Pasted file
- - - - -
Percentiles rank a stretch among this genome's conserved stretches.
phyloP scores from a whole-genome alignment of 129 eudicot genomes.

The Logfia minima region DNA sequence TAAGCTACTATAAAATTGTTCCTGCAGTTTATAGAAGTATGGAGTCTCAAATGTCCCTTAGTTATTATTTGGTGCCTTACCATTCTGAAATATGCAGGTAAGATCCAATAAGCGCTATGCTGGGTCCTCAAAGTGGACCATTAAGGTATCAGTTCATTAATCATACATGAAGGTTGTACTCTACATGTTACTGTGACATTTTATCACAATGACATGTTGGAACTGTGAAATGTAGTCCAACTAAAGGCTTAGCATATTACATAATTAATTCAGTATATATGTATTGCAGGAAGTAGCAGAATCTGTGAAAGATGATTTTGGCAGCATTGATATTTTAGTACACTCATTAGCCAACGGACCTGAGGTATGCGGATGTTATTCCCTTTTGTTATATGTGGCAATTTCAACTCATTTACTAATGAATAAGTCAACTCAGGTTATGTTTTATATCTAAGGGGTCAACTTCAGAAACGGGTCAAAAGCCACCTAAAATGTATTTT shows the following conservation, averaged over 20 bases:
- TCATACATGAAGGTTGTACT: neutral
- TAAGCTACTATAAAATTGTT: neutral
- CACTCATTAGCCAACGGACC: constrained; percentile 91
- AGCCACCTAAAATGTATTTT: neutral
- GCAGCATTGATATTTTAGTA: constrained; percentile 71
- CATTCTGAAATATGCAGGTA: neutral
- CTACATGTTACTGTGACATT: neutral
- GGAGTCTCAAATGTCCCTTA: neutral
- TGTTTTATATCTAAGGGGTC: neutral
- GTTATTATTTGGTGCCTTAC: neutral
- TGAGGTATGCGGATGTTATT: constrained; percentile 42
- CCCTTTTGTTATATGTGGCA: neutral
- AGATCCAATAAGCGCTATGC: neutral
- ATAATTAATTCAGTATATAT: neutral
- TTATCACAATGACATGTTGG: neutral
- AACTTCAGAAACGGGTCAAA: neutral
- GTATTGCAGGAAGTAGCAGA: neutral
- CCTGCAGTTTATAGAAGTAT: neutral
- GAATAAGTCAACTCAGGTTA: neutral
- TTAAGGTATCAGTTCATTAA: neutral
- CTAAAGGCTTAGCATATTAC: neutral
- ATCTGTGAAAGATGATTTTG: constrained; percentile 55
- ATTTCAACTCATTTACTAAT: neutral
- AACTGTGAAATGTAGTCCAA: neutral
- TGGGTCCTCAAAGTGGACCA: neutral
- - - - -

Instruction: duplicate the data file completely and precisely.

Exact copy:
Percentiles rank a stretch among this genome's conserved stretches.
phyloP scores from a whole-genome alignment of 129 eudicot genomes.

The Logfia minima region DNA sequence TAAGCTACTATAAAATTGTTCCTGCAGTTTATAGAAGTATGGAGTCTCAAATGTCCCTTAGTTATTATTTGGTGCCTTACCATTCTGAAATATGCAGGTAAGATCCAATAAGCGCTATGCTGGGTCCTCAAAGTGGACCATTAAGGTATCAGTTCATTAATCATACATGAAGGTTGTACTCTACATGTTACTGTGACATTTTATCACAATGACATGTTGGAACTGTGAAATGTAGTCCAACTAAAGGCTTAGCATATTACATAATTAATTCAGTATATATGTATTGCAGGAAGTAGCAGAATCTGTGAAAGATGATTTTGGCAGCATTGATATTTTAGTACACTCATTAGCCAACGGACCTGAGGTATGCGGATGTTATTCCCTTTTGTTATATGTGGCAATTTCAACTCATTTACTAATGAATAAGTCAACTCAGGTTATGTTTTATATCTAAGGGGTCAACTTCAGAAACGGGTCAAAAGCCACCTAAAATGTATTTT shows the following conservation, averaged over 20 bases:
- TCATACATGAAGGTTGTACT: neutral
- TAAGCTACTATAAAATTGTT: neutral
- CACTCATTAGCCAACGGACC: constrained; percentile 91
- AGCCACCTAAAATGTATTTT: neutral
- GCAGCATTGATATTTTAGTA: constrained; percentile 71
- CATTCTGAAATATGCAGGTA: neutral
- CTACATGTTACTGTGACATT: neutral
- GGAGTCTCAAATGTCCCTTA: neutral
- TGTTTTATATCTAAGGGGTC: neutral
- GTTATTATTTGGTGCCTTAC: neutral
- TGAGGTATGCGGATGTTATT: constrained; percentile 42
- CCCTTTTGTTATATGTGGCA: neutral
- AGATCCAATAAGCGCTATGC: neutral
- ATAATTAATTCAGTATATAT: neutral
- TTATCACAATGACATGTTGG: neutral
- AACTTCAGAAACGGGTCAAA: neutral
- GTATTGCAGGAAGTAGCAGA: neutral
- CCTGCAGTTTATAGAAGTAT: neutral
- GAATAAGTCAACTCAGGTTA: neutral
- TTAAGGTATCAGTTCATTAA: neutral
- CTAAAGGCTTAGCATATTAC: neutral
- ATCTGTGAAAGATGATTTTG: constrained; percentile 55
- ATTTCAACTCATTTACTAAT: neutral
- AACTGTGAAATGTAGTCCAA: neutral
- TGGGTCCTCAAAGTGGACCA: neutral